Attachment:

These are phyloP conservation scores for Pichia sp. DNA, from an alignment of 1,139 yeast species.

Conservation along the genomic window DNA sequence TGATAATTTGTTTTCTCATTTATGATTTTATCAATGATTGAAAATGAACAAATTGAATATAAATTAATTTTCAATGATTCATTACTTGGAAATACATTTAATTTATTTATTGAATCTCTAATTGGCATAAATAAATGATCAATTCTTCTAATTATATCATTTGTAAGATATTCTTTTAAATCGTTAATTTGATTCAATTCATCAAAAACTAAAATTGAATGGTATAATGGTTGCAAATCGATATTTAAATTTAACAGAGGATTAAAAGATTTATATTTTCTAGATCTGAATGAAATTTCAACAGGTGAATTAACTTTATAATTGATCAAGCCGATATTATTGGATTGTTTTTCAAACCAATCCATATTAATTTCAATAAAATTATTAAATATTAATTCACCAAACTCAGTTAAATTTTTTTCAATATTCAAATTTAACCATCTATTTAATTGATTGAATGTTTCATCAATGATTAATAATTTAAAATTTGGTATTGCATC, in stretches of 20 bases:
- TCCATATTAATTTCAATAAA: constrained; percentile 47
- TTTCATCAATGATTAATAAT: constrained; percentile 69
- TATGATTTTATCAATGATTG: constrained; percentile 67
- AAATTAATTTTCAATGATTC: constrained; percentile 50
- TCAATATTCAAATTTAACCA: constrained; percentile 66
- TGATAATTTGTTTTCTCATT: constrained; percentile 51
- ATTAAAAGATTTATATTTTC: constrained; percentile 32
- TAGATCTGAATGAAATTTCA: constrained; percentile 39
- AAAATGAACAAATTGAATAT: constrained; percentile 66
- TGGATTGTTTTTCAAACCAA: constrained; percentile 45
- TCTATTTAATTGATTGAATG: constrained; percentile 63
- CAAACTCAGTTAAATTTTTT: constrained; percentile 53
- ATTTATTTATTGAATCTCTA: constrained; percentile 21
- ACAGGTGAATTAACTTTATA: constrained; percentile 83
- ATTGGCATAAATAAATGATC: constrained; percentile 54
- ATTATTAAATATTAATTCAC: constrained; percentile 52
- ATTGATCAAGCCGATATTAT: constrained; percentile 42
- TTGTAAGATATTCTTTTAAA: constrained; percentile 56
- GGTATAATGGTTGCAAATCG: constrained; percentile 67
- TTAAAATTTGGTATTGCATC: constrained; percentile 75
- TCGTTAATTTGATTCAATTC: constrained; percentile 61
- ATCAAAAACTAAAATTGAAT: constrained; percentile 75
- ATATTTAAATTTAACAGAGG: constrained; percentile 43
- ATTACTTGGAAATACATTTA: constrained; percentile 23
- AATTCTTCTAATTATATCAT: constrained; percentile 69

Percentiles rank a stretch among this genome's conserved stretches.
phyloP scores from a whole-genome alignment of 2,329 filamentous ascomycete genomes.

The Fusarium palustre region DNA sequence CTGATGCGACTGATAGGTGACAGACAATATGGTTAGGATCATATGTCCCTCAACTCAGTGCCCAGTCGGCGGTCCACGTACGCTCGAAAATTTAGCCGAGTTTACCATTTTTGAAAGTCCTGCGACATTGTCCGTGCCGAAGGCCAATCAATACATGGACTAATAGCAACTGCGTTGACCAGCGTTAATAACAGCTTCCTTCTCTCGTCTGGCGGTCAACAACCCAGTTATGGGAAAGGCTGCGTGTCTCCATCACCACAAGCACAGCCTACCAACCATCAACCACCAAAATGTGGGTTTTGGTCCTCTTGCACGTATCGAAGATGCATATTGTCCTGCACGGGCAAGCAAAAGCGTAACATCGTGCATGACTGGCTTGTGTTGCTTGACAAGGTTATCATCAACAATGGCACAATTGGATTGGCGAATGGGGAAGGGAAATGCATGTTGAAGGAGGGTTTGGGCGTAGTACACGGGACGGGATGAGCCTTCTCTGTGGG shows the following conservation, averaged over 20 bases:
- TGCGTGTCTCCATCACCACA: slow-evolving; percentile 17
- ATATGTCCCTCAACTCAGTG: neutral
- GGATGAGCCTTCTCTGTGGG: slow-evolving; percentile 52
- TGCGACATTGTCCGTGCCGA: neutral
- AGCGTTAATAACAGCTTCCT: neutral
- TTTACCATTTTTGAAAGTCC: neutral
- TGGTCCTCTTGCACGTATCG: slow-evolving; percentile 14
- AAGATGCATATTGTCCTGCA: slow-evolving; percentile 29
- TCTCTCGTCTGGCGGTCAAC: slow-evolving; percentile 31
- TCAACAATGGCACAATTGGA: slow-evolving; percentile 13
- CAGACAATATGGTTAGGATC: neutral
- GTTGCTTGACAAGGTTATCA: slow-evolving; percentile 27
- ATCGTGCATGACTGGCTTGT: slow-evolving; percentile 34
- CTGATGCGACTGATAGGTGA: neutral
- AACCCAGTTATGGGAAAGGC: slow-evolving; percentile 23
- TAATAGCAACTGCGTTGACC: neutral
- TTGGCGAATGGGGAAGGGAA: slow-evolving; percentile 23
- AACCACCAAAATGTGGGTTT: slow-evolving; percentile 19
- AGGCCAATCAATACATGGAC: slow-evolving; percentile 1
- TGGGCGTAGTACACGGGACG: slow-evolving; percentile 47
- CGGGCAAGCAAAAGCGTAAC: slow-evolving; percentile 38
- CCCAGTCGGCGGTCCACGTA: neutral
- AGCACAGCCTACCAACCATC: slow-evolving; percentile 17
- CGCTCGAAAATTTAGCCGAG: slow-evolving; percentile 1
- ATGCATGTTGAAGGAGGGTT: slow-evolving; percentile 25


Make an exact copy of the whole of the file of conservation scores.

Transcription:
These are phyloP conservation scores for Pichia sp. DNA, from an alignment of 1,139 yeast species.

Conservation along the genomic window DNA sequence TGATAATTTGTTTTCTCATTTATGATTTTATCAATGATTGAAAATGAACAAATTGAATATAAATTAATTTTCAATGATTCATTACTTGGAAATACATTTAATTTATTTATTGAATCTCTAATTGGCATAAATAAATGATCAATTCTTCTAATTATATCATTTGTAAGATATTCTTTTAAATCGTTAATTTGATTCAATTCATCAAAAACTAAAATTGAATGGTATAATGGTTGCAAATCGATATTTAAATTTAACAGAGGATTAAAAGATTTATATTTTCTAGATCTGAATGAAATTTCAACAGGTGAATTAACTTTATAATTGATCAAGCCGATATTATTGGATTGTTTTTCAAACCAATCCATATTAATTTCAATAAAATTATTAAATATTAATTCACCAAACTCAGTTAAATTTTTTTCAATATTCAAATTTAACCATCTATTTAATTGATTGAATGTTTCATCAATGATTAATAATTTAAAATTTGGTATTGCATC, in stretches of 20 bases:
- TCCATATTAATTTCAATAAA: constrained; percentile 47
- TTTCATCAATGATTAATAAT: constrained; percentile 69
- TATGATTTTATCAATGATTG: constrained; percentile 67
- AAATTAATTTTCAATGATTC: constrained; percentile 50
- TCAATATTCAAATTTAACCA: constrained; percentile 66
- TGATAATTTGTTTTCTCATT: constrained; percentile 51
- ATTAAAAGATTTATATTTTC: constrained; percentile 32
- TAGATCTGAATGAAATTTCA: constrained; percentile 39
- AAAATGAACAAATTGAATAT: constrained; percentile 66
- TGGATTGTTTTTCAAACCAA: constrained; percentile 45
- TCTATTTAATTGATTGAATG: constrained; percentile 63
- CAAACTCAGTTAAATTTTTT: constrained; percentile 53
- ATTTATTTATTGAATCTCTA: constrained; percentile 21
- ACAGGTGAATTAACTTTATA: constrained; percentile 83
- ATTGGCATAAATAAATGATC: constrained; percentile 54
- ATTATTAAATATTAATTCAC: constrained; percentile 52
- ATTGATCAAGCCGATATTAT: constrained; percentile 42
- TTGTAAGATATTCTTTTAAA: constrained; percentile 56
- GGTATAATGGTTGCAAATCG: constrained; percentile 67
- TTAAAATTTGGTATTGCATC: constrained; percentile 75
- TCGTTAATTTGATTCAATTC: constrained; percentile 61
- ATCAAAAACTAAAATTGAAT: constrained; percentile 75
- ATATTTAAATTTAACAGAGG: constrained; percentile 43
- ATTACTTGGAAATACATTTA: constrained; percentile 23
- AATTCTTCTAATTATATCAT: constrained; percentile 69

Percentiles rank a stretch among this genome's conserved stretches.
phyloP scores from a whole-genome alignment of 2,329 filamentous ascomycete genomes.

The Fusarium palustre region DNA sequence CTGATGCGACTGATAGGTGACAGACAATATGGTTAGGATCATATGTCCCTCAACTCAGTGCCCAGTCGGCGGTCCACGTACGCTCGAAAATTTAGCCGAGTTTACCATTTTTGAAAGTCCTGCGACATTGTCCGTGCCGAAGGCCAATCAATACATGGACTAATAGCAACTGCGTTGACCAGCGTTAATAACAGCTTCCTTCTCTCGTCTGGCGGTCAACAACCCAGTTATGGGAAAGGCTGCGTGTCTCCATCACCACAAGCACAGCCTACCAACCATCAACCACCAAAATGTGGGTTTTGGTCCTCTTGCACGTATCGAAGATGCATATTGTCCTGCACGGGCAAGCAAAAGCGTAACATCGTGCATGACTGGCTTGTGTTGCTTGACAAGGTTATCATCAACAATGGCACAATTGGATTGGCGAATGGGGAAGGGAAATGCATGTTGAAGGAGGGTTTGGGCGTAGTACACGGGACGGGATGAGCCTTCTCTGTGGG shows the following conservation, averaged over 20 bases:
- TGCGTGTCTCCATCACCACA: slow-evolving; percentile 17
- ATATGTCCCTCAACTCAGTG: neutral
- GGATGAGCCTTCTCTGTGGG: slow-evolving; percentile 52
- TGCGACATTGTCCGTGCCGA: neutral
- AGCGTTAATAACAGCTTCCT: neutral
- TTTACCATTTTTGAAAGTCC: neutral
- TGGTCCTCTTGCACGTATCG: slow-evolving; percentile 14
- AAGATGCATATTGTCCTGCA: slow-evolving; percentile 29
- TCTCTCGTCTGGCGGTCAAC: slow-evolving; percentile 31
- TCAACAATGGCACAATTGGA: slow-evolving; percentile 13
- CAGACAATATGGTTAGGATC: neutral
- GTTGCTTGACAAGGTTATCA: slow-evolving; percentile 27
- ATCGTGCATGACTGGCTTGT: slow-evolving; percentile 34
- CTGATGCGACTGATAGGTGA: neutral
- AACCCAGTTATGGGAAAGGC: slow-evolving; percentile 23
- TAATAGCAACTGCGTTGACC: neutral
- TTGGCGAATGGGGAAGGGAA: slow-evolving; percentile 23
- AACCACCAAAATGTGGGTTT: slow-evolving; percentile 19
- AGGCCAATCAATACATGGAC: slow-evolving; percentile 1
- TGGGCGTAGTACACGGGACG: slow-evolving; percentile 47
- CGGGCAAGCAAAAGCGTAAC: slow-evolving; percentile 38
- CCCAGTCGGCGGTCCACGTA: neutral
- AGCACAGCCTACCAACCATC: slow-evolving; percentile 17
- CGCTCGAAAATTTAGCCGAG: slow-evolving; percentile 1
- ATGCATGTTGAAGGAGGGTT: slow-evolving; percentile 25